“I was told that telecommunication fraud is the most common form of (cyber) crime in Labuan with 16 complaints in 2017 and 19 complaints last year, a 35 per cent increase,” he said.

Shakib said the ministry would continue to cooperate with its strategic partners like the media, police, the Malaysian National News Agency (Bernama) and Information Department to combat the menace. – Bernama

Source | https://www.nst.com.my/news/crime-courts/2019/04/482208/rm676-million-lost-cyber-crimes-q1-2019

National awareness plan on managing cybersecurity, cybercrime at year-end

KUALA LUMPUR: A national awareness plan on the management of cybersecurity and cybercrime will be launched at the end of this year, Deputy Prime Minister Datuk Seri Dr Wan Azizah Wan Ismail said today.

She said the plan, which was being developed by the National Cyber Security Agency (NACSA), was expected to be implemented in January 2020, targeting four groups – children, youths, adults and parents, as well as organisations.

Dr Wan Azizah, who is also chairman of the E-Sovereignty Committee, said various parties were involved in developing the plan, including government agencies, the private sector, industries and non-governmental organisations.

The plan was an effort to address cyber threats comprehensively besides the National Cyber Security Strategy which was still being developed, she said.

“One of the things that we (the government) stress is the management of cybersecurity and we have the National Cyber Security Strategy … where we look at cyber attacks in other countries. This is important for us to protect the banking system and so on,” she told reporters in a special interview at her office in Parliament House in conjunction with the first anniversary of the Pakatan Harapan (PH) government.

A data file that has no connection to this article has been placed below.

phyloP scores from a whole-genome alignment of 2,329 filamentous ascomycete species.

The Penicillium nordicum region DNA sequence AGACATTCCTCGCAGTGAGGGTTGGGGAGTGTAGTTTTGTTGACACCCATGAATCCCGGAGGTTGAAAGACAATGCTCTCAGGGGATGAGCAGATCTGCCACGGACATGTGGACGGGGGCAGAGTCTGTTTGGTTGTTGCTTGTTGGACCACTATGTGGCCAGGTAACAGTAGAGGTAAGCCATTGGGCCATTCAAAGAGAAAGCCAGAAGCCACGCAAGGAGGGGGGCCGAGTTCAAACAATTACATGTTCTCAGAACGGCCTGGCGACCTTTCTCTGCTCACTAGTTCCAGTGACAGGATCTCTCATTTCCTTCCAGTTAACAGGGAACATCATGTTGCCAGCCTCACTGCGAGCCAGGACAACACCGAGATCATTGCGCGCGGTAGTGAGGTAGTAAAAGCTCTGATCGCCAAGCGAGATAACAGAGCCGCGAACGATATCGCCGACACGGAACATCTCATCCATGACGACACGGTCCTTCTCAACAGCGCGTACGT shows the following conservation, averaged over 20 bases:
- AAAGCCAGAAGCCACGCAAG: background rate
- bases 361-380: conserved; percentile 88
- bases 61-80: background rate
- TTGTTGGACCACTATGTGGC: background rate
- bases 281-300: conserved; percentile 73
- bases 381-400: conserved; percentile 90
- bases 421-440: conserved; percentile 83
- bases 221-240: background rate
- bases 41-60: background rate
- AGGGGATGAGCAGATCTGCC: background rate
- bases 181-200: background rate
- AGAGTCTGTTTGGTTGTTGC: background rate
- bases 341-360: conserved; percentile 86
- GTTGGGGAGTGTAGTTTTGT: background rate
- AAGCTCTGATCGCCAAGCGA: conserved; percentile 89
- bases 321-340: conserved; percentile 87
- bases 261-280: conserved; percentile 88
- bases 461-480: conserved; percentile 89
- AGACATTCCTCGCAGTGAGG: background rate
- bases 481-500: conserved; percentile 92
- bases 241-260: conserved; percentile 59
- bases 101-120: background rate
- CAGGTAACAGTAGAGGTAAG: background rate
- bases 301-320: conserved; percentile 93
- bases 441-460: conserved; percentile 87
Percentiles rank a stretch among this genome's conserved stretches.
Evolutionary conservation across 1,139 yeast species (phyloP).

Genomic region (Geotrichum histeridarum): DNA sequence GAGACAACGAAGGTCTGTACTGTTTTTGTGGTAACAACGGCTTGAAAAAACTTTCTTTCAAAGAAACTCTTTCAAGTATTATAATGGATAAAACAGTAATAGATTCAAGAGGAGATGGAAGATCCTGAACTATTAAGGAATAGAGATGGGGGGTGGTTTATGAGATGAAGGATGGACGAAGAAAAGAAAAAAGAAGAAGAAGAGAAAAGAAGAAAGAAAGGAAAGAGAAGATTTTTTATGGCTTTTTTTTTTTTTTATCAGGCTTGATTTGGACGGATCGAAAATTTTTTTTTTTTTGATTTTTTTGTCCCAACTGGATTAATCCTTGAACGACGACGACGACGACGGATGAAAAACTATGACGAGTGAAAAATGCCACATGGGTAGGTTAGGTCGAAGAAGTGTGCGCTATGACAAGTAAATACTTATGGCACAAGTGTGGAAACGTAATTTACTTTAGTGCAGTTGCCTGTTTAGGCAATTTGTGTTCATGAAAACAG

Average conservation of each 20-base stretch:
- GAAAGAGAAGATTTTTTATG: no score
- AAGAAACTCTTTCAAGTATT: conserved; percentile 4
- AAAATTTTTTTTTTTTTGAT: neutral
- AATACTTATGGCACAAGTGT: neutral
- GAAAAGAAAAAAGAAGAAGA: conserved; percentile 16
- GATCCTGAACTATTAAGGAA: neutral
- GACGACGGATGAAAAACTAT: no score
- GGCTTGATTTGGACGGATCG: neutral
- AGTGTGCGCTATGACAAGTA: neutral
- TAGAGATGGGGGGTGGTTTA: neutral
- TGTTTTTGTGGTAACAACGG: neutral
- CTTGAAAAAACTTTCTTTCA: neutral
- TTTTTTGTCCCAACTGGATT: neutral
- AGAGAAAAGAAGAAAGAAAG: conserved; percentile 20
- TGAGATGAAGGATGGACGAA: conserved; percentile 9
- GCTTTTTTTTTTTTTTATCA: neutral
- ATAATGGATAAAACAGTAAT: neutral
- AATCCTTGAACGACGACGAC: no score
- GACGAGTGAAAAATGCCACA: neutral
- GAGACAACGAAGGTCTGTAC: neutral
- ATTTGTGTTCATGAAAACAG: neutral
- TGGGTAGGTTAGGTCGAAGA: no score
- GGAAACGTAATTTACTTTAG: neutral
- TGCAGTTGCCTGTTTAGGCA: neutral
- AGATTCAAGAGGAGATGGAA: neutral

The National Cyber Security Strategy, among others, covers the management of cyber incidences through an active cyber defence approach which outlines proactive, integrated action at every layer of system defence and information and communications technology of the country.

Dr Wan Azizah said Malaysia is also aware that international collaboration is very important and necessary to improve the effectiveness of the management of cybersecurity and cybercrime.

She said that among the initiatives that are being implemented is developing the ASEAN Regional Forum (ARF) Cyber Security Work Plan which is a joint plan for cybersecurity among ARF member countries.

Dr Wan Azizah said Malaysia, together with Australia, has developed the ‘Cyber Point of Contact’, which is a database of the list of liaison officers in member countries, to get assistance and cooperation during cyber incidences. – Bernama

Source | https://www.theborneopost.com/2019/05/08/national-awareness-plan-on-managing-cybersecurity-cybercrime-at-year-end/


  • Industry that deals with copious amounts of personal, exploitable data
  • Organisation-wide education and awareness are crucial